The CDC or Center for Disease Control and Prevention recommends Adults get at least 150 minutes a week of moderate-intensity (i.e., brisk walk) aerobic activity every week or 75 minutes of vigorous-intensity aerobic activity (i.e., jogging or running) every week. They also recommend weight training on 2 or more days a week that work all major muscles groups (legs, hips, back, abdomen, chest, shoulders, and arms.)
Start with 25 minutes of cardio 5 days a week. You do not have to aim for the stars right away. Your goal will be to work up to recommended guidelines and then eventually surpass them. Each consecutive week, increase your time of cardio by 5 minutes a day, aiming to a total of up to 40-50 minutes. Your cardio should make you break a sweat and increase your heart rate, but not make you feel out of breath. A little trick that I like to use is: if you cannot hold a conversation with a friend (or person next to you on the cardio machine) then you are going too fast. What does this mean? You should be able to talk the whole time comfortably while doing your cardio; you do not want to be gasping for air in the middle of each sentence, or after each word. Remember you burn fat when oxygen is present, if you’re having a hard time talking, then oxygen is not present.
Why do we want oxygen present? Remember we are doing Aerobics exercising. Aerobics means ‘with oxygen’ which means that oxygen is used in the process. Aerobic exercises are low intensity exercises which will burn fat over a period of time, i.e. walking.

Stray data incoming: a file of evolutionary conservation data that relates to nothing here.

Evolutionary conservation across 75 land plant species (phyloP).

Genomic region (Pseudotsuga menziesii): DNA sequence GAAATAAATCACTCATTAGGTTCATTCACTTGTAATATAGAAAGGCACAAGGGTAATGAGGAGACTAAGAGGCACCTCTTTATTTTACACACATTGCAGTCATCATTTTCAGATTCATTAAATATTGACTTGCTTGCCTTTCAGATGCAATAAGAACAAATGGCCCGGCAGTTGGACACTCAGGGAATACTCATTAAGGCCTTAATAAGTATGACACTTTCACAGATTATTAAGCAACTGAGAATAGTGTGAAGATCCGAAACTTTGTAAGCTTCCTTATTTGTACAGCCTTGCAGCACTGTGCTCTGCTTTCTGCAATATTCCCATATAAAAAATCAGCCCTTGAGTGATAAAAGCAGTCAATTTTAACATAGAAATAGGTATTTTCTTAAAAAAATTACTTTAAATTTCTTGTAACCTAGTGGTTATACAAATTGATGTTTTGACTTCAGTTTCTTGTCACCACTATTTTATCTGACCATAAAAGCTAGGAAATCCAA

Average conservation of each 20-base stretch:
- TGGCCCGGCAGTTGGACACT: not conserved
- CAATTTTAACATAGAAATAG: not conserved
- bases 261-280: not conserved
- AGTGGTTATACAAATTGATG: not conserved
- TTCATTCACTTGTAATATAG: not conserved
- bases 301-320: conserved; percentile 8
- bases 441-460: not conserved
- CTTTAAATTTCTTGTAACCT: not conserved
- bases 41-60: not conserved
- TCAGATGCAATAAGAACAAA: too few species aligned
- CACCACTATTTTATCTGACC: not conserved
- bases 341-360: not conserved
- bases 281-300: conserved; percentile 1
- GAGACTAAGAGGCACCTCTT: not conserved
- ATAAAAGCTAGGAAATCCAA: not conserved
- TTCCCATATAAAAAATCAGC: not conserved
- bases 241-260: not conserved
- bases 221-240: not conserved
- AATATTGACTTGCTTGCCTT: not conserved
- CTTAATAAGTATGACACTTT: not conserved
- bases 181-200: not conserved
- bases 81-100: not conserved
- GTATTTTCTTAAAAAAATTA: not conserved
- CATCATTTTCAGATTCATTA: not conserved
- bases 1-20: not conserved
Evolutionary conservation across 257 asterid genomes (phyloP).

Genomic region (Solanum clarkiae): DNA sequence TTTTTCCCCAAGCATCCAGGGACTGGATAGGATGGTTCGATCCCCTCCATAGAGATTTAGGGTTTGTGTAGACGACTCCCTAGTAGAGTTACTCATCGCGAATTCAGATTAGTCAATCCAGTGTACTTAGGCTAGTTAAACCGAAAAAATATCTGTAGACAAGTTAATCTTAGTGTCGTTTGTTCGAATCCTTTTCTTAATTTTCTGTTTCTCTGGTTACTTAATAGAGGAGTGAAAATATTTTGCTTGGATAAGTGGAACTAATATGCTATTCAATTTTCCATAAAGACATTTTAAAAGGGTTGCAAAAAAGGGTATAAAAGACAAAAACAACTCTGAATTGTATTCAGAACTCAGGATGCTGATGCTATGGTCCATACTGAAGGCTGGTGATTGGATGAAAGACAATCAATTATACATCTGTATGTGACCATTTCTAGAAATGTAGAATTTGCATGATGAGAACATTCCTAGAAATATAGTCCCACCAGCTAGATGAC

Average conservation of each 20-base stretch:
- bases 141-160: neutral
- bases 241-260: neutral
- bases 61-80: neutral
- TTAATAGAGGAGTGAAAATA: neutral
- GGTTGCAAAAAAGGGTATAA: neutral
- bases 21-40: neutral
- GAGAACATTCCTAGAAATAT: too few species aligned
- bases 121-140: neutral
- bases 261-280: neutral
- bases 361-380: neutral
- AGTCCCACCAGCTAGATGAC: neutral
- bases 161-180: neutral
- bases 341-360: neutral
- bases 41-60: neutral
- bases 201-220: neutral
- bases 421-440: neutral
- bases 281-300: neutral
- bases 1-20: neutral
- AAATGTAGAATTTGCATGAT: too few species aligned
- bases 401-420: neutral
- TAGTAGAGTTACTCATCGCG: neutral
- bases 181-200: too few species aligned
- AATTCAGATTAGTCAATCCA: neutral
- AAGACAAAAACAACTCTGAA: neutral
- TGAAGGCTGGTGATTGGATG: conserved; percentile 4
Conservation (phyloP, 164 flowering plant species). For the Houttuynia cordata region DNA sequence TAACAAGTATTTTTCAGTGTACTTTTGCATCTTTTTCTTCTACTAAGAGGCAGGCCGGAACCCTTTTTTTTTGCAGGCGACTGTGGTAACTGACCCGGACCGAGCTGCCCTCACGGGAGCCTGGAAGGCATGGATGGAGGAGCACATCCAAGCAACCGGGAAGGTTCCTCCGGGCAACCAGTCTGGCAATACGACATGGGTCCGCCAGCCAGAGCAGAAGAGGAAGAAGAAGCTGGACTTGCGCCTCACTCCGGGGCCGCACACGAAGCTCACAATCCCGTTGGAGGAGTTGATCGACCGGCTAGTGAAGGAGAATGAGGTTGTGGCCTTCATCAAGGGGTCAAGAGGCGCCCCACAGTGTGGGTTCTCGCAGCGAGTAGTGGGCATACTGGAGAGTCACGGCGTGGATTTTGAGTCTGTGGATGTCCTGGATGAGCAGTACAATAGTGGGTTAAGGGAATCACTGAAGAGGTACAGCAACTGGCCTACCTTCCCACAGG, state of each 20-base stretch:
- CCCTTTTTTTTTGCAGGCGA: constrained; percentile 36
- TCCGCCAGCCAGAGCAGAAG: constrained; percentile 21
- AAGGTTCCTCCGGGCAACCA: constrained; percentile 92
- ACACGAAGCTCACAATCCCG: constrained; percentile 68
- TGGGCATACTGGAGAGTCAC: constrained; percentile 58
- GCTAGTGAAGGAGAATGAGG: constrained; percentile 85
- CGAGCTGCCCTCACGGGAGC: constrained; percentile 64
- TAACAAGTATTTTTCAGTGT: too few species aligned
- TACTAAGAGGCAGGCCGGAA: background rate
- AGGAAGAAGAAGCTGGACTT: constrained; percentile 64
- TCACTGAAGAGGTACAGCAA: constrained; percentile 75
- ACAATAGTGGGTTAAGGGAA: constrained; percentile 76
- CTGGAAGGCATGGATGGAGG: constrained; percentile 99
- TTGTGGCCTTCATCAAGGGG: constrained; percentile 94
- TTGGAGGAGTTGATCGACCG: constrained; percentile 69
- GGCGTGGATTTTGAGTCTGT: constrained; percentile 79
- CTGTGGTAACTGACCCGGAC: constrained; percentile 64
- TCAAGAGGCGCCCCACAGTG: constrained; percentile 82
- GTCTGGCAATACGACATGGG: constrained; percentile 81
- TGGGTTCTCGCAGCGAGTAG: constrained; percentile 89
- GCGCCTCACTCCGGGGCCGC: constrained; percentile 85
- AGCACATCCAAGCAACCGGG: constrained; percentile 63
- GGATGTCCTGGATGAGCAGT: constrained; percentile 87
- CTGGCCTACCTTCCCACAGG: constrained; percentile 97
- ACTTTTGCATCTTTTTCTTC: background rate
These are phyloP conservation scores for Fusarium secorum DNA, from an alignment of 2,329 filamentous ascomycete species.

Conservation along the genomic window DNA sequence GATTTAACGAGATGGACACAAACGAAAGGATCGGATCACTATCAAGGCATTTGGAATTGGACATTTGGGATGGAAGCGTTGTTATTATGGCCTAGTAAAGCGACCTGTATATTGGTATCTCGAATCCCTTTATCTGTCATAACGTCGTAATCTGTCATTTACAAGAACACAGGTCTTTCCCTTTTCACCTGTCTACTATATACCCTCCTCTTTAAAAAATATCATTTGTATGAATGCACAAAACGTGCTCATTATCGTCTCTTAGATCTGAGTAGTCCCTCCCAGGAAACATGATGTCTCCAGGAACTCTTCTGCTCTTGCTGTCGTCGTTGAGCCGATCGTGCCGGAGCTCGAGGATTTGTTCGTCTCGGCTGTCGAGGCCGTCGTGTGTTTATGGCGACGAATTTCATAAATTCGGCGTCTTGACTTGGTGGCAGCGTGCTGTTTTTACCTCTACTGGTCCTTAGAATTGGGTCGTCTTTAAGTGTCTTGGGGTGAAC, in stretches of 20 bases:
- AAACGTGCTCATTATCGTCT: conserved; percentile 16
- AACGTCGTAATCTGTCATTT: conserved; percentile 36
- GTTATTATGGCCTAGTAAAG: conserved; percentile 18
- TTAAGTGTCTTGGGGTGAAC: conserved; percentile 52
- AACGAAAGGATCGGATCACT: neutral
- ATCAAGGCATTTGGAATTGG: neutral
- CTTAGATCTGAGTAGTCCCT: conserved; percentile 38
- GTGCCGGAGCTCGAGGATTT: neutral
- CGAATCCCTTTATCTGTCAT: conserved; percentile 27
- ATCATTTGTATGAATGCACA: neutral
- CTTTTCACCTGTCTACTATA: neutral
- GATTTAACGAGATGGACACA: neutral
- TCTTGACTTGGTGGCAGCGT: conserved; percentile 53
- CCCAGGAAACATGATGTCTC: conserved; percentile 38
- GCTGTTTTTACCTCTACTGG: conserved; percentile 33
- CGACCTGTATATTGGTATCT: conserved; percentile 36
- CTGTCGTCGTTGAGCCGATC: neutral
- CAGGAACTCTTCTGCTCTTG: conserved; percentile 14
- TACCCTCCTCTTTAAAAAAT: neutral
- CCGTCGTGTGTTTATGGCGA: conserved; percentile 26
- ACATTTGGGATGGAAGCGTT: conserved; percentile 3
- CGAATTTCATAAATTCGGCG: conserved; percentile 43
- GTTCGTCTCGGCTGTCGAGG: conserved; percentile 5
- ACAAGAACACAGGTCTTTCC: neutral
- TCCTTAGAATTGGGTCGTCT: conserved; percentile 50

I recommend starting off with a brisk walk. Walking is a great Aerobic exercise and keeps your heart rate at the correct level, but allows you to push yourself. Your walking can be either outdoors or on a treadmill. For outdoor walking, try and find a place that is somewhat level, with few hills. Hills are not bad though, as they will help to increase your heart rate and make you work harder. This does not mean you should go and walk up Mount Rushmore, but do not be scared of the hills in your neighborhood. Treadmills are not bad especially during the winter or on rainy days. They keep you at a constant pace, and most machines these days allow you the ability to control your incline. The most important fact to remember when walking on a treadmill is that you are NOT allowed to hold on, it’s cheating! Use your arms when walking. When starting out, keep your pace around 2.5 to 3.0 mph with an incline around 3.0 to 5.0 percent until you are comfortable to increase your speed. As you become more comfortable walking, start to increase your incline. Push yourself, but remember the key is not to hold on.
Remember you do not have to accomplish your 150 minutes at one time. Break it up through the week. Just make sure you are enjoying your start to a healthier you!
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